After the seismic tremor of Juan Pablo Montoya’s decision to move to NASCAR in 2007, comes the aftershock: he will not race in Formula One with immediate effect. His F1 career is over, and his place will be taken by Spaniard Pedro de la Rosa.
In retirement he brings to mind a driver he has been compared with at many times in his career – Nigel Mansell.
Like Mansell, Montoya has won the adoration of millions with his unrivalled agression on the track and capacity for executing overtaking manouevres of breathtaking audacity.
Like Mansell, Montoya has infuriated team owners and jouranlists alike with a demeanour and attitude outside of the cockpit that many find hard to swallow.
And, like Mansell in 1990 and 1992, this retirement of Montoya smacks of something he has done in a fit of pique. With no decent offers on the table for 2007, he’s gone and thrown all his toys out of the pram and flounced off to America.
Montoya has been as inspiring to watch as he has been frustrating. He often enlivened the turgid years of Michael Schumacher domination by taking the fight to Ferrari whenever his Williams permitted it: at Brazil in 2001, at Austria that same year, and so memorably at the Nurburgring in 2003.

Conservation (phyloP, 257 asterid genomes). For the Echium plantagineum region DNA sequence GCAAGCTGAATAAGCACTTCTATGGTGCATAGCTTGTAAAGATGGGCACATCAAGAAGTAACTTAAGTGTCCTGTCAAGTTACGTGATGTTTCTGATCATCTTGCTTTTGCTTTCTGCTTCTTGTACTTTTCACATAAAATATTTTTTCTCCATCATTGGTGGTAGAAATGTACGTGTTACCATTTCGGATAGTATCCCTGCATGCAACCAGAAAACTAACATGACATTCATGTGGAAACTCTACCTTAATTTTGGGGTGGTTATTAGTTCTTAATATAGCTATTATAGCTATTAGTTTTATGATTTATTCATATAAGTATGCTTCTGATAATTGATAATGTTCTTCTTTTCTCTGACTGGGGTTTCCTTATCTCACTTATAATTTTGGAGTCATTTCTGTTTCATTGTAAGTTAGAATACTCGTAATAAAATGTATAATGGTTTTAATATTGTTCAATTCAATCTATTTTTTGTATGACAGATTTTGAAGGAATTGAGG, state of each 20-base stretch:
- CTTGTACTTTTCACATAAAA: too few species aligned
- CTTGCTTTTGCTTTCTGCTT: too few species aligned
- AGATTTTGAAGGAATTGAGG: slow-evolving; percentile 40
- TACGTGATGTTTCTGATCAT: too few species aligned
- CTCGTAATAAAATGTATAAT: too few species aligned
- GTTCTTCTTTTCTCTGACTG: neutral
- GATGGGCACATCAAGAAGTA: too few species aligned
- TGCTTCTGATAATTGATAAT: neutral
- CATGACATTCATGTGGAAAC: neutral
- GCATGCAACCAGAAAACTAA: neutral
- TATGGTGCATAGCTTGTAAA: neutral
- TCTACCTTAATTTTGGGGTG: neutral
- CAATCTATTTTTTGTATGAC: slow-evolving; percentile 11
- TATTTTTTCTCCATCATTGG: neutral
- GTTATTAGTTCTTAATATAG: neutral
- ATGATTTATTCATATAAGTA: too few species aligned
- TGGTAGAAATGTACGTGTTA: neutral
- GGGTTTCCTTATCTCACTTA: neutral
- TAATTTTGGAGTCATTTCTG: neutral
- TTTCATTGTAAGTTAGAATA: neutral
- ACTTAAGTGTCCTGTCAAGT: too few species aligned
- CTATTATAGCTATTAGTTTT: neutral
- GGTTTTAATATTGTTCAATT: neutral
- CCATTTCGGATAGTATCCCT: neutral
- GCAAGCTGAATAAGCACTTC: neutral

But for every sublime second there have been moments of madness. The unforced spins, this misjudged moves. The careless and stupid brake-testing at Monte-Carlo in 2005 which got him thrown to the back of the grid. And the needless injury that had already compromised his season.
But most F1 fans could forgive and forget that. F1 without Montoya is an much less attractive proposition.
There are plenty of Euro-snobs whingeing about his decision to go to NASCAR. And I’m one of them. It’s a tedious, contrived series on which a driver of Montoya’s calibre is wasted.
A parting thought: I hope the many Columbians and other Montoya supporters who’ve paid to see him at Interlagos later this year can get their money back.